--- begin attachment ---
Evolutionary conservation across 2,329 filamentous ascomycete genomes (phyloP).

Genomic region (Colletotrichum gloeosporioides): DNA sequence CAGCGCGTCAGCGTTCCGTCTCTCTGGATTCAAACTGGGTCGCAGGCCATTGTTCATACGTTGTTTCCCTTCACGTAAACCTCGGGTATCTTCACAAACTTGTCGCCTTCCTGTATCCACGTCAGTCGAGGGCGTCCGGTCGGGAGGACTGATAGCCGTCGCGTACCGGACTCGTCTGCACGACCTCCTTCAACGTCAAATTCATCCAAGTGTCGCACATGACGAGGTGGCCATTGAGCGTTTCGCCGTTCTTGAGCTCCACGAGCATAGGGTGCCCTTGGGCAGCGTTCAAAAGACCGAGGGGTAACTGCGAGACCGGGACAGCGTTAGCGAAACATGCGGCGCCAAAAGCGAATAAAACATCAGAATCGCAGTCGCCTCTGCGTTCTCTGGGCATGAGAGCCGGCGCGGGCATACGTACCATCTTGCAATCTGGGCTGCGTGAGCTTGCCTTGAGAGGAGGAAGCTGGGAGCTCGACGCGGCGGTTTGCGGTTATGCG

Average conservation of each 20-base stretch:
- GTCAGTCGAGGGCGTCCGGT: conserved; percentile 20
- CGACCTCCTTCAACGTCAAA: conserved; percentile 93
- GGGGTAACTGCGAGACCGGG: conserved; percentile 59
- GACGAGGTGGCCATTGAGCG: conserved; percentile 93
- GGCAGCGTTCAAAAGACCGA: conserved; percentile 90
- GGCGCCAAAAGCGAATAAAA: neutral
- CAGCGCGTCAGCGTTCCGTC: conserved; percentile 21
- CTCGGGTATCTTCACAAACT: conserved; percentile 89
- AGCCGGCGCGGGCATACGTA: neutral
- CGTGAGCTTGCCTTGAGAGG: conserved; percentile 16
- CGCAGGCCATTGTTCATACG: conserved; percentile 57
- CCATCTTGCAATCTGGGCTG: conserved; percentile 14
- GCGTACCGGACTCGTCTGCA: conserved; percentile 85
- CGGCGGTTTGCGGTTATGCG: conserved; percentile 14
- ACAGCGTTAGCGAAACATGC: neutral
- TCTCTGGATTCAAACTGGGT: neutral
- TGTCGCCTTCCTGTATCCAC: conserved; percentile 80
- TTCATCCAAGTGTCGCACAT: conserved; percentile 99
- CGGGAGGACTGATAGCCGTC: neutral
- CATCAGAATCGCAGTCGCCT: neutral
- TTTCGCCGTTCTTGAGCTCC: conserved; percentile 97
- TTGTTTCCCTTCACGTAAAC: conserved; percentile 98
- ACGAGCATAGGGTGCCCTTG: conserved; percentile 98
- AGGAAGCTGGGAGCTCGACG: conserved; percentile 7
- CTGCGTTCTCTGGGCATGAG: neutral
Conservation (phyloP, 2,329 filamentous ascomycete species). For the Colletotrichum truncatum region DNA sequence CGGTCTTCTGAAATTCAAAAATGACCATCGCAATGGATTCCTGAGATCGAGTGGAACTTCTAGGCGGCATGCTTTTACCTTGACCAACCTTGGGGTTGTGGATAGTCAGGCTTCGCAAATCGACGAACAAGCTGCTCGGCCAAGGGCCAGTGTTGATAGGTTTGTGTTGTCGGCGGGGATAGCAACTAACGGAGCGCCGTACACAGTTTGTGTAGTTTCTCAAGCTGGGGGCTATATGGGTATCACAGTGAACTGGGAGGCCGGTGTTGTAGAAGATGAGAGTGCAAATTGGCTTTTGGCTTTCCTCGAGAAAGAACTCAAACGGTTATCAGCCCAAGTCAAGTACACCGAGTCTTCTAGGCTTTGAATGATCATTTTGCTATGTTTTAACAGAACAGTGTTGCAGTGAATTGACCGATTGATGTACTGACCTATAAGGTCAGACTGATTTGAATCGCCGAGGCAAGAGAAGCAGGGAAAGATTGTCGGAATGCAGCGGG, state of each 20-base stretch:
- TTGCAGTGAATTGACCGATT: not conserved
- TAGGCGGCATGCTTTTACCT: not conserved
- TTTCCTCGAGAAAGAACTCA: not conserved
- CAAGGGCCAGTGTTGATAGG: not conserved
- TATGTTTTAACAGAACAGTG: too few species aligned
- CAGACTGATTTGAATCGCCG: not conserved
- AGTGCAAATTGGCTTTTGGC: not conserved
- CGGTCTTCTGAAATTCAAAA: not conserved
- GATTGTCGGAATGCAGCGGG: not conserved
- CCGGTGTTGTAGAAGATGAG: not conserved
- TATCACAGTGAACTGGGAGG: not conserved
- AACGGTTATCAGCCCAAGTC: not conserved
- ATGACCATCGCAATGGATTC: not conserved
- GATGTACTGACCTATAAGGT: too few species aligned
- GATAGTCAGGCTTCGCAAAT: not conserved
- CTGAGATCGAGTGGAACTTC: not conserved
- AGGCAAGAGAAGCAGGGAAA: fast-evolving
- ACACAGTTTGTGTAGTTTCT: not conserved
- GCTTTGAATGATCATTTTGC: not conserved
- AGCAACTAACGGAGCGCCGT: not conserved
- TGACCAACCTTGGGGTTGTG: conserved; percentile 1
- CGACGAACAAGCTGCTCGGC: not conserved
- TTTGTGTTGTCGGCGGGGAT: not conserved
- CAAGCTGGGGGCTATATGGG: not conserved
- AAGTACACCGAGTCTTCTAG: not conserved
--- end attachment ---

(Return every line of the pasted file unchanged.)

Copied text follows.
Evolutionary conservation across 2,329 filamentous ascomycete genomes (phyloP).

Genomic region (Colletotrichum gloeosporioides): DNA sequence CAGCGCGTCAGCGTTCCGTCTCTCTGGATTCAAACTGGGTCGCAGGCCATTGTTCATACGTTGTTTCCCTTCACGTAAACCTCGGGTATCTTCACAAACTTGTCGCCTTCCTGTATCCACGTCAGTCGAGGGCGTCCGGTCGGGAGGACTGATAGCCGTCGCGTACCGGACTCGTCTGCACGACCTCCTTCAACGTCAAATTCATCCAAGTGTCGCACATGACGAGGTGGCCATTGAGCGTTTCGCCGTTCTTGAGCTCCACGAGCATAGGGTGCCCTTGGGCAGCGTTCAAAAGACCGAGGGGTAACTGCGAGACCGGGACAGCGTTAGCGAAACATGCGGCGCCAAAAGCGAATAAAACATCAGAATCGCAGTCGCCTCTGCGTTCTCTGGGCATGAGAGCCGGCGCGGGCATACGTACCATCTTGCAATCTGGGCTGCGTGAGCTTGCCTTGAGAGGAGGAAGCTGGGAGCTCGACGCGGCGGTTTGCGGTTATGCG

Average conservation of each 20-base stretch:
- GTCAGTCGAGGGCGTCCGGT: conserved; percentile 20
- CGACCTCCTTCAACGTCAAA: conserved; percentile 93
- GGGGTAACTGCGAGACCGGG: conserved; percentile 59
- GACGAGGTGGCCATTGAGCG: conserved; percentile 93
- GGCAGCGTTCAAAAGACCGA: conserved; percentile 90
- GGCGCCAAAAGCGAATAAAA: neutral
- CAGCGCGTCAGCGTTCCGTC: conserved; percentile 21
- CTCGGGTATCTTCACAAACT: conserved; percentile 89
- AGCCGGCGCGGGCATACGTA: neutral
- CGTGAGCTTGCCTTGAGAGG: conserved; percentile 16
- CGCAGGCCATTGTTCATACG: conserved; percentile 57
- CCATCTTGCAATCTGGGCTG: conserved; percentile 14
- GCGTACCGGACTCGTCTGCA: conserved; percentile 85
- CGGCGGTTTGCGGTTATGCG: conserved; percentile 14
- ACAGCGTTAGCGAAACATGC: neutral
- TCTCTGGATTCAAACTGGGT: neutral
- TGTCGCCTTCCTGTATCCAC: conserved; percentile 80
- TTCATCCAAGTGTCGCACAT: conserved; percentile 99
- CGGGAGGACTGATAGCCGTC: neutral
- CATCAGAATCGCAGTCGCCT: neutral
- TTTCGCCGTTCTTGAGCTCC: conserved; percentile 97
- TTGTTTCCCTTCACGTAAAC: conserved; percentile 98
- ACGAGCATAGGGTGCCCTTG: conserved; percentile 98
- AGGAAGCTGGGAGCTCGACG: conserved; percentile 7
- CTGCGTTCTCTGGGCATGAG: neutral
Conservation (phyloP, 2,329 filamentous ascomycete species). For the Colletotrichum truncatum region DNA sequence CGGTCTTCTGAAATTCAAAAATGACCATCGCAATGGATTCCTGAGATCGAGTGGAACTTCTAGGCGGCATGCTTTTACCTTGACCAACCTTGGGGTTGTGGATAGTCAGGCTTCGCAAATCGACGAACAAGCTGCTCGGCCAAGGGCCAGTGTTGATAGGTTTGTGTTGTCGGCGGGGATAGCAACTAACGGAGCGCCGTACACAGTTTGTGTAGTTTCTCAAGCTGGGGGCTATATGGGTATCACAGTGAACTGGGAGGCCGGTGTTGTAGAAGATGAGAGTGCAAATTGGCTTTTGGCTTTCCTCGAGAAAGAACTCAAACGGTTATCAGCCCAAGTCAAGTACACCGAGTCTTCTAGGCTTTGAATGATCATTTTGCTATGTTTTAACAGAACAGTGTTGCAGTGAATTGACCGATTGATGTACTGACCTATAAGGTCAGACTGATTTGAATCGCCGAGGCAAGAGAAGCAGGGAAAGATTGTCGGAATGCAGCGGG, state of each 20-base stretch:
- TTGCAGTGAATTGACCGATT: not conserved
- TAGGCGGCATGCTTTTACCT: not conserved
- TTTCCTCGAGAAAGAACTCA: not conserved
- CAAGGGCCAGTGTTGATAGG: not conserved
- TATGTTTTAACAGAACAGTG: too few species aligned
- CAGACTGATTTGAATCGCCG: not conserved
- AGTGCAAATTGGCTTTTGGC: not conserved
- CGGTCTTCTGAAATTCAAAA: not conserved
- GATTGTCGGAATGCAGCGGG: not conserved
- CCGGTGTTGTAGAAGATGAG: not conserved
- TATCACAGTGAACTGGGAGG: not conserved
- AACGGTTATCAGCCCAAGTC: not conserved
- ATGACCATCGCAATGGATTC: not conserved
- GATGTACTGACCTATAAGGT: too few species aligned
- GATAGTCAGGCTTCGCAAAT: not conserved
- CTGAGATCGAGTGGAACTTC: not conserved
- AGGCAAGAGAAGCAGGGAAA: fast-evolving
- ACACAGTTTGTGTAGTTTCT: not conserved
- GCTTTGAATGATCATTTTGC: not conserved
- AGCAACTAACGGAGCGCCGT: not conserved
- TGACCAACCTTGGGGTTGTG: conserved; percentile 1
- CGACGAACAAGCTGCTCGGC: not conserved
- TTTGTGTTGTCGGCGGGGAT: not conserved
- CAAGCTGGGGGCTATATGGG: not conserved
- AAGTACACCGAGTCTTCTAG: not conserved